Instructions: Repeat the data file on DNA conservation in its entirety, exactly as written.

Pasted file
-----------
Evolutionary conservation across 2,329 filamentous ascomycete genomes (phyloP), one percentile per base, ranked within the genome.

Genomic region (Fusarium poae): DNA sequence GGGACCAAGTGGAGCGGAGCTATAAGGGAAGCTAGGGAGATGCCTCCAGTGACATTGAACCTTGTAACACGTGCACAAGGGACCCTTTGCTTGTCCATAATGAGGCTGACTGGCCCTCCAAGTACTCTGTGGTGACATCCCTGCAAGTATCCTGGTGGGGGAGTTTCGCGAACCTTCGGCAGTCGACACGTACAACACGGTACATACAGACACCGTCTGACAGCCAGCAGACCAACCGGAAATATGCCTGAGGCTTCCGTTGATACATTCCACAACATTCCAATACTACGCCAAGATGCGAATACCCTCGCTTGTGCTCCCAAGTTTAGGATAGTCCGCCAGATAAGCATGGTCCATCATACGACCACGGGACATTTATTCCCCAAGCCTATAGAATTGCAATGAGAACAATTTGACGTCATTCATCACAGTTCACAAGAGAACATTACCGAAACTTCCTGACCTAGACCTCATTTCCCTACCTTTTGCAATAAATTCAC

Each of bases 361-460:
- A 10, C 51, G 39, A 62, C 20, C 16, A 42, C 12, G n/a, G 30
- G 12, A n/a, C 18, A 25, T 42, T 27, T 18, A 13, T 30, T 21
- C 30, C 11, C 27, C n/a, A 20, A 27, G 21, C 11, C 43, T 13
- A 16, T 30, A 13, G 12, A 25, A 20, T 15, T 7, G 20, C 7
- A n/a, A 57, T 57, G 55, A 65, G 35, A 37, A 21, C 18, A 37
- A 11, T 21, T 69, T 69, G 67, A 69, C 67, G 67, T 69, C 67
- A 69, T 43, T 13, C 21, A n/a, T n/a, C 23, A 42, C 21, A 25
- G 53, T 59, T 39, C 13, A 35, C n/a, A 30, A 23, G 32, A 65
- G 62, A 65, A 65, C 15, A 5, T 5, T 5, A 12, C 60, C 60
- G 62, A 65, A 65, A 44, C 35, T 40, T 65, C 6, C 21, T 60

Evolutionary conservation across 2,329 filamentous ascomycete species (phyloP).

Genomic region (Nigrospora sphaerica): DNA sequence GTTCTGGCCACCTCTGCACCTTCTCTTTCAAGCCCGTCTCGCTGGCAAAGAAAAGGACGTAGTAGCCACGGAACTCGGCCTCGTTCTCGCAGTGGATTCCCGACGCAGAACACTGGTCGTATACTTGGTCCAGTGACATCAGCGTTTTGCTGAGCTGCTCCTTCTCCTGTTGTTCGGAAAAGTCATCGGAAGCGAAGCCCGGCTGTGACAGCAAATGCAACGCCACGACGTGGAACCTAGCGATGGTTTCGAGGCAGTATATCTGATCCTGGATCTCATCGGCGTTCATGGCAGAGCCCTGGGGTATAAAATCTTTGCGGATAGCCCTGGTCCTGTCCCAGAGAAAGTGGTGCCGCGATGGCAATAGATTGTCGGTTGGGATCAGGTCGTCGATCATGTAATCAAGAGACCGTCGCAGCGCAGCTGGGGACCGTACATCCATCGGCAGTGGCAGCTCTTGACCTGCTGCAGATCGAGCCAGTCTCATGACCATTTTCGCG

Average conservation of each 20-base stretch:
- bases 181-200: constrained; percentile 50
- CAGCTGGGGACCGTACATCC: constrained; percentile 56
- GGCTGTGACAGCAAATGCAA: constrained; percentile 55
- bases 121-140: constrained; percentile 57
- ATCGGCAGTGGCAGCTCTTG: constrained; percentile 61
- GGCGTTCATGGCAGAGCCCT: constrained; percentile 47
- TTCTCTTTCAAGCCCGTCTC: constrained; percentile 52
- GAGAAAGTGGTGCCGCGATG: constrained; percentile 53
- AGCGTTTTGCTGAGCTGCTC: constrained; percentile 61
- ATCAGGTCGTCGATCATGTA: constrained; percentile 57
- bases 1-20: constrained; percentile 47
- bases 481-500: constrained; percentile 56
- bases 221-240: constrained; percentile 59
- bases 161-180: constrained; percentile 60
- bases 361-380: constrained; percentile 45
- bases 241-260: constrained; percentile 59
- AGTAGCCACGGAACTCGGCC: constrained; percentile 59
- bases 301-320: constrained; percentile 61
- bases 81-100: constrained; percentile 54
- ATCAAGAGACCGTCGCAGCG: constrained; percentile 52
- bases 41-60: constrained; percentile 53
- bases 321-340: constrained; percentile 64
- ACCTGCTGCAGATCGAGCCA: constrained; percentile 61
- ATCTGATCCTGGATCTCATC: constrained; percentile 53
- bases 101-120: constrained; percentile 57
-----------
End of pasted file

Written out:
Evolutionary conservation across 2,329 filamentous ascomycete genomes (phyloP), one percentile per base, ranked within the genome.

Genomic region (Fusarium poae): DNA sequence GGGACCAAGTGGAGCGGAGCTATAAGGGAAGCTAGGGAGATGCCTCCAGTGACATTGAACCTTGTAACACGTGCACAAGGGACCCTTTGCTTGTCCATAATGAGGCTGACTGGCCCTCCAAGTACTCTGTGGTGACATCCCTGCAAGTATCCTGGTGGGGGAGTTTCGCGAACCTTCGGCAGTCGACACGTACAACACGGTACATACAGACACCGTCTGACAGCCAGCAGACCAACCGGAAATATGCCTGAGGCTTCCGTTGATACATTCCACAACATTCCAATACTACGCCAAGATGCGAATACCCTCGCTTGTGCTCCCAAGTTTAGGATAGTCCGCCAGATAAGCATGGTCCATCATACGACCACGGGACATTTATTCCCCAAGCCTATAGAATTGCAATGAGAACAATTTGACGTCATTCATCACAGTTCACAAGAGAACATTACCGAAACTTCCTGACCTAGACCTCATTTCCCTACCTTTTGCAATAAATTCAC

Each of bases 361-460:
- A 10, C 51, G 39, A 62, C 20, C 16, A 42, C 12, G n/a, G 30
- G 12, A n/a, C 18, A 25, T 42, T 27, T 18, A 13, T 30, T 21
- C 30, C 11, C 27, C n/a, A 20, A 27, G 21, C 11, C 43, T 13
- A 16, T 30, A 13, G 12, A 25, A 20, T 15, T 7, G 20, C 7
- A n/a, A 57, T 57, G 55, A 65, G 35, A 37, A 21, C 18, A 37
- A 11, T 21, T 69, T 69, G 67, A 69, C 67, G 67, T 69, C 67
- A 69, T 43, T 13, C 21, A n/a, T n/a, C 23, A 42, C 21, A 25
- G 53, T 59, T 39, C 13, A 35, C n/a, A 30, A 23, G 32, A 65
- G 62, A 65, A 65, C 15, A 5, T 5, T 5, A 12, C 60, C 60
- G 62, A 65, A 65, A 44, C 35, T 40, T 65, C 6, C 21, T 60

Evolutionary conservation across 2,329 filamentous ascomycete species (phyloP).

Genomic region (Nigrospora sphaerica): DNA sequence GTTCTGGCCACCTCTGCACCTTCTCTTTCAAGCCCGTCTCGCTGGCAAAGAAAAGGACGTAGTAGCCACGGAACTCGGCCTCGTTCTCGCAGTGGATTCCCGACGCAGAACACTGGTCGTATACTTGGTCCAGTGACATCAGCGTTTTGCTGAGCTGCTCCTTCTCCTGTTGTTCGGAAAAGTCATCGGAAGCGAAGCCCGGCTGTGACAGCAAATGCAACGCCACGACGTGGAACCTAGCGATGGTTTCGAGGCAGTATATCTGATCCTGGATCTCATCGGCGTTCATGGCAGAGCCCTGGGGTATAAAATCTTTGCGGATAGCCCTGGTCCTGTCCCAGAGAAAGTGGTGCCGCGATGGCAATAGATTGTCGGTTGGGATCAGGTCGTCGATCATGTAATCAAGAGACCGTCGCAGCGCAGCTGGGGACCGTACATCCATCGGCAGTGGCAGCTCTTGACCTGCTGCAGATCGAGCCAGTCTCATGACCATTTTCGCG

Average conservation of each 20-base stretch:
- bases 181-200: constrained; percentile 50
- CAGCTGGGGACCGTACATCC: constrained; percentile 56
- GGCTGTGACAGCAAATGCAA: constrained; percentile 55
- bases 121-140: constrained; percentile 57
- ATCGGCAGTGGCAGCTCTTG: constrained; percentile 61
- GGCGTTCATGGCAGAGCCCT: constrained; percentile 47
- TTCTCTTTCAAGCCCGTCTC: constrained; percentile 52
- GAGAAAGTGGTGCCGCGATG: constrained; percentile 53
- AGCGTTTTGCTGAGCTGCTC: constrained; percentile 61
- ATCAGGTCGTCGATCATGTA: constrained; percentile 57
- bases 1-20: constrained; percentile 47
- bases 481-500: constrained; percentile 56
- bases 221-240: constrained; percentile 59
- bases 161-180: constrained; percentile 60
- bases 361-380: constrained; percentile 45
- bases 241-260: constrained; percentile 59
- AGTAGCCACGGAACTCGGCC: constrained; percentile 59
- bases 301-320: constrained; percentile 61
- bases 81-100: constrained; percentile 54
- ATCAAGAGACCGTCGCAGCG: constrained; percentile 52
- bases 41-60: constrained; percentile 53
- bases 321-340: constrained; percentile 64
- ACCTGCTGCAGATCGAGCCA: constrained; percentile 61
- ATCTGATCCTGGATCTCATC: constrained; percentile 53
- bases 101-120: constrained; percentile 57